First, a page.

Last night in Milan was a long concert, we finished at 11.50 pm and got back to the hotel at half past midnight. Because we were travelling on a train in the morning, there wasn’t room in the carriages for all of our luggage. This meant that we had to put our cases down in the lobby at some point before 5am when poor old Mark from the office, who is with us on this trip, had to supervise their departure in case a case made a break for freedom. He looks a little tired this morning. We left at about 10am to go to the fantastic Milan station, which is a cavernous space of white stone. This being Italy, you could actually get a decent coffee for 1 Euro, simply by asking for coffee and not the great long paragraph with which you have to order one in Britain. Suitably charged up I sat down in my allotted seat with my usual partners in crime and relaxed for three hours.
Actually thats not quite true. I hid.
To give you the background, whenever we have a break in a rehearsal in the Barbican, lots of people from administration and the Discovery department descend on players and get them to sign up for various workshops, coaching, hospital visits etc. We all have mobile phones of course, but being a musician, they are off most of the time. In fact some orchestras have a system of fines if you let your phone ring in rehearsal. We don’t have that, as Valery has three phones, he’d be bankrupt in a week. Anyway, as they have trouble getting in touch with us, they like to strike at the heart of the orchestra like birds picking off a shoal of fish. I shall have to choose my words carefully as I am told that people in the LSO office read this blog. They are all of course lovely people.
Now train journeys are a strange thing on an LSO trip. As soon as the doors shut on the train and we are sealed in for 3 hours, there is one member of the administration who picks off orchestral players more efficiently than a shark in a fish tank. Sue. As soon as the train slowly moves off she is up from her seat, ring file in one hand and her weapon of choice, a blackberry in the other, circling her first victim. Today I already know that I’m on her hit list, she said she wanted to speak to me for four and a half minutes. You see how deadly accurate she is?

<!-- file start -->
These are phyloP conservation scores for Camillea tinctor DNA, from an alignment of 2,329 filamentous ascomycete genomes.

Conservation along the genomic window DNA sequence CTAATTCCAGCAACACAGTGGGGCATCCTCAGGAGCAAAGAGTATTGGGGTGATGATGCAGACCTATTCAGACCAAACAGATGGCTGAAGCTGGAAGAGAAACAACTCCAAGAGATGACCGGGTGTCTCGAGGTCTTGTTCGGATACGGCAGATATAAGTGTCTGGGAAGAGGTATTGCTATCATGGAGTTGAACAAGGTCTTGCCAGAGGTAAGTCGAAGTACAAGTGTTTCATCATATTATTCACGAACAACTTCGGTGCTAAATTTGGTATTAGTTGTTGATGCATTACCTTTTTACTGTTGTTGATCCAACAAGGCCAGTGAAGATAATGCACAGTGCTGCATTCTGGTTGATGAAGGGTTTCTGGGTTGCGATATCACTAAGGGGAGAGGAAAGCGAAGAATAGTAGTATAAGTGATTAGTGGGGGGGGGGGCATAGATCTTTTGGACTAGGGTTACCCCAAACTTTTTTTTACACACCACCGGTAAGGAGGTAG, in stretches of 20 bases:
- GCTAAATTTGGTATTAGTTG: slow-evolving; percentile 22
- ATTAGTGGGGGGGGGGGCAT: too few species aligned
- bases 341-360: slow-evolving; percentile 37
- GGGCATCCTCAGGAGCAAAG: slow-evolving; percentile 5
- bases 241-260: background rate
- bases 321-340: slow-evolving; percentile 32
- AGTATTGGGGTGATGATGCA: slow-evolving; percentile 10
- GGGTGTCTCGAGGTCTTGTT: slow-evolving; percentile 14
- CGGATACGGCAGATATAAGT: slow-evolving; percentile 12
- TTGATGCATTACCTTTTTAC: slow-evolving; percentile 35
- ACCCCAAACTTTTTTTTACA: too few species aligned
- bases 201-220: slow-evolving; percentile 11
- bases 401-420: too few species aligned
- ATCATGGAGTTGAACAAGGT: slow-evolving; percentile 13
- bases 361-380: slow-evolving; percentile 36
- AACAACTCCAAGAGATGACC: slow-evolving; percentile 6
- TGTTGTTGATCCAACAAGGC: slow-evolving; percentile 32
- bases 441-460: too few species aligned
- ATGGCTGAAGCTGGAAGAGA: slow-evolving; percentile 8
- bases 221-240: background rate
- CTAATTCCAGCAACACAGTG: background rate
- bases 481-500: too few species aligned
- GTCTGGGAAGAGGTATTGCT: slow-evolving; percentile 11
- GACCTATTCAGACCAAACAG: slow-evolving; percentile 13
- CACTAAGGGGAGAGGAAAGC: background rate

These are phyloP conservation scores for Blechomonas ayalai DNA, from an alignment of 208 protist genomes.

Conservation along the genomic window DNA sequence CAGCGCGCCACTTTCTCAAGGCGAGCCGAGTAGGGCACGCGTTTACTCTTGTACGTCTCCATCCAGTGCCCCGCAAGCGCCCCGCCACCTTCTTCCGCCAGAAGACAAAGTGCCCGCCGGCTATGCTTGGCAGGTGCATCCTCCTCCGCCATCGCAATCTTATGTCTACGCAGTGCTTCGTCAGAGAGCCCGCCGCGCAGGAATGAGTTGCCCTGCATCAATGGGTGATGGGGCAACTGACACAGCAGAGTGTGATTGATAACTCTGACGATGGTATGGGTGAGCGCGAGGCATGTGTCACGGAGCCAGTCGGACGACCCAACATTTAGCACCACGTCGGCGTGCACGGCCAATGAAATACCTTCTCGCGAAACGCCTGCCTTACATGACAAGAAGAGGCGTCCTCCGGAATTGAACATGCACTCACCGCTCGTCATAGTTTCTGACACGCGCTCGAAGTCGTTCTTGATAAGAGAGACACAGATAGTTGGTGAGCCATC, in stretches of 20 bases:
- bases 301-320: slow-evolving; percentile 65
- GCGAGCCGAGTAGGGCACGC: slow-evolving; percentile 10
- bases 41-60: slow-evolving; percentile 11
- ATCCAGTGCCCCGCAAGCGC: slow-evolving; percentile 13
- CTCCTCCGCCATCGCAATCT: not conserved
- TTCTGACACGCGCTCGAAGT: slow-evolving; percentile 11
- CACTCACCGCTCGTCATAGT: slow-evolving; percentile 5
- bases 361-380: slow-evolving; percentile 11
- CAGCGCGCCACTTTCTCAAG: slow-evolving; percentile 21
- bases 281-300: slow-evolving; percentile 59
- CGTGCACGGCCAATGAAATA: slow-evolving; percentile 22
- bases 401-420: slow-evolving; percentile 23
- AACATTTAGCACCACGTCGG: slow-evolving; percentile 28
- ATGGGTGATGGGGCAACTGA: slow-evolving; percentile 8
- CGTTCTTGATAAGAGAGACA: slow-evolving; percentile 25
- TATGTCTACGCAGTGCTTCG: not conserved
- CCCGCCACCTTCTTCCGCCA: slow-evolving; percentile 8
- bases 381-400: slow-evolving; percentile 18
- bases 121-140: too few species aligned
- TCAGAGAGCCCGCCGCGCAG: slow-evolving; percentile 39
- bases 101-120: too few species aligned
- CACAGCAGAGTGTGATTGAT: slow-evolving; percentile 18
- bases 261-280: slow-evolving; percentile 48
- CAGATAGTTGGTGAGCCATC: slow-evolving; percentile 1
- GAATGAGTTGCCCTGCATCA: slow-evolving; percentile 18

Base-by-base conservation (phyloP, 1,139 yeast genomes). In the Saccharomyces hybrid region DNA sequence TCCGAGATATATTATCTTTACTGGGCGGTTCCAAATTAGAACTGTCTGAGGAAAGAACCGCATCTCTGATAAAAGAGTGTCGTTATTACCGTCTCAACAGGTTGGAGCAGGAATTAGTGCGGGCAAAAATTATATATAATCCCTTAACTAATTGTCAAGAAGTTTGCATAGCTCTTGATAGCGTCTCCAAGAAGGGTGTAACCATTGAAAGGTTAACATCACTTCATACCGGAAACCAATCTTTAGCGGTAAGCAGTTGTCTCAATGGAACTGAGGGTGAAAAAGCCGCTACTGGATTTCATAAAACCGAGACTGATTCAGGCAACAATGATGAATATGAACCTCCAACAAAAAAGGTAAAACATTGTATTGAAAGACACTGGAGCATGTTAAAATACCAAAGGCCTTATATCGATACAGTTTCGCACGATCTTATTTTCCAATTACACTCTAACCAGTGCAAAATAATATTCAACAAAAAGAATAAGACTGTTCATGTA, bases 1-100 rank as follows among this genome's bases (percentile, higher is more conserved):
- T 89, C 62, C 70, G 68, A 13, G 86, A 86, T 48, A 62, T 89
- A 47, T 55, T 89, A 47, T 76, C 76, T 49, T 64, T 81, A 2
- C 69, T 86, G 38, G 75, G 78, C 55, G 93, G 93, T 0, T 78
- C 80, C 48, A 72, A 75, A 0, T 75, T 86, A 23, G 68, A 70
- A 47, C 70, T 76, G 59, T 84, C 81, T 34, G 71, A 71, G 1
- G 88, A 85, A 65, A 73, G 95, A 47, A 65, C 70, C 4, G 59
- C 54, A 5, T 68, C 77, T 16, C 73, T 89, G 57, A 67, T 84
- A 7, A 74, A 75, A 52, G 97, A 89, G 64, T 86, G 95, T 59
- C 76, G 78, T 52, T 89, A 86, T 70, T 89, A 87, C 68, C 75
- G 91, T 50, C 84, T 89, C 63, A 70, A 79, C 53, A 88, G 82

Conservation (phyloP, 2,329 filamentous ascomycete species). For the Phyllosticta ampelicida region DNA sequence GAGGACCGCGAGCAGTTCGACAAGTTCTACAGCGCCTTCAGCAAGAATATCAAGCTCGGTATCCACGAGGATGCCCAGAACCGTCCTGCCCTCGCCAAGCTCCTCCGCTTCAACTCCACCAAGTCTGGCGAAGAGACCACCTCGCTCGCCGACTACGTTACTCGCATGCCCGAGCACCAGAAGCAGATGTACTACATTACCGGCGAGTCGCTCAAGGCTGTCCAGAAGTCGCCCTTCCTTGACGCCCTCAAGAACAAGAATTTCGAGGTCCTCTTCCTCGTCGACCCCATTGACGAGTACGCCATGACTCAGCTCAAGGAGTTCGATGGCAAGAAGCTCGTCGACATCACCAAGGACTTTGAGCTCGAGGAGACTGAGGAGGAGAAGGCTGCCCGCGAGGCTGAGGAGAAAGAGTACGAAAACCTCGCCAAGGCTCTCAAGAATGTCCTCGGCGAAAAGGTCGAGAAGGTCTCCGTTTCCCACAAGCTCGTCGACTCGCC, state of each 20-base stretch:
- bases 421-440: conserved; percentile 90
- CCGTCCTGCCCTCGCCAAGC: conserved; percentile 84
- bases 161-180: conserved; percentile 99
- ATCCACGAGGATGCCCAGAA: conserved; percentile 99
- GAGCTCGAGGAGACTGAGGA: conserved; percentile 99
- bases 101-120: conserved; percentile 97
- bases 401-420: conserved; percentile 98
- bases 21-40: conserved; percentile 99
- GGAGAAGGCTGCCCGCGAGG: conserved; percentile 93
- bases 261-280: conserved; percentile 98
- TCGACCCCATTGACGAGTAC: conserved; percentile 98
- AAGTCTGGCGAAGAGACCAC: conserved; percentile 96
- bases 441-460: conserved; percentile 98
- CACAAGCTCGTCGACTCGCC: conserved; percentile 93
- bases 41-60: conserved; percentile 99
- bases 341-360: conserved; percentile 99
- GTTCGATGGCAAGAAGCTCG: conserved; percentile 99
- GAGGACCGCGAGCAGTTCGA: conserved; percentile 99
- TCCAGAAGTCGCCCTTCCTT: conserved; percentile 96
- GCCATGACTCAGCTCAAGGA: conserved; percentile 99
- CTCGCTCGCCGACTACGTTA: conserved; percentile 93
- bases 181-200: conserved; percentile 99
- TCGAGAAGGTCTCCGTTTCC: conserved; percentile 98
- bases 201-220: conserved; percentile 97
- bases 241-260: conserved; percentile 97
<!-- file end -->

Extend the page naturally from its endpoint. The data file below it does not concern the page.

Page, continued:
She first had to speak to Mathew the vice chairman and I wandered off down the carriage in search of coffee hoping she might forget, as I really wanted to catch up on some sleep. When I returned, she was still speaking to him and writing notes, and the all of a sudden she leapt up again to move on down her list. I slumped in my seat but this time she walked on by. For about an hour, I read my book and chatted to friends, and then suddenly she appeared through the automatic doors. I thought quickly, put my Ipod on and pretended to be asleep. As she walked past, she tutted and carried on. I had escaped on this train. Shortly afterwards we arrived in Rimini station and I disappeared into the crowd, just like Brief Encounter, but without the romance.
I’m sure after reading this though, she’ll make sure she catches me at the airport in the morning. In fact I know she will as she is one of the main reasons tours like this run so smoothly.
So as I said, today we arrived in Rimini for the last concert of this Italian tour. Its a lovely seaside resort and my hotel looks out to sea-and its sunny! I head out for lunch before getting down to the beach for a quick swim to freshen up. It is so windy today that the sea is full of kite surfers, which actually makes it too dangerous to swim much. Its a bit like going for a jog on the M25 if you’ve seen how fast they go. Fairly soon after this, we go to the concert hall which is a huge venue which we have to work hard to fill with sound. Valery is wearing a baseball cap with “Conductor at rest” written on it ! The irony is that he never seems to rest, he works so hard.
As I write this, the rest of the orchestra is playing Prokofiev 4 which I’m not in, but I have to go on in a few minutes to play the 7th and also the 2nd violin concerto so I had better finish. I hope you have enjoyed my ramblings and maybe we will all see you at a concert soon.
And of course a big thank you to everyone who works behind the scenes to make logistical nightmares like tours happen. Yes, especially you Sue!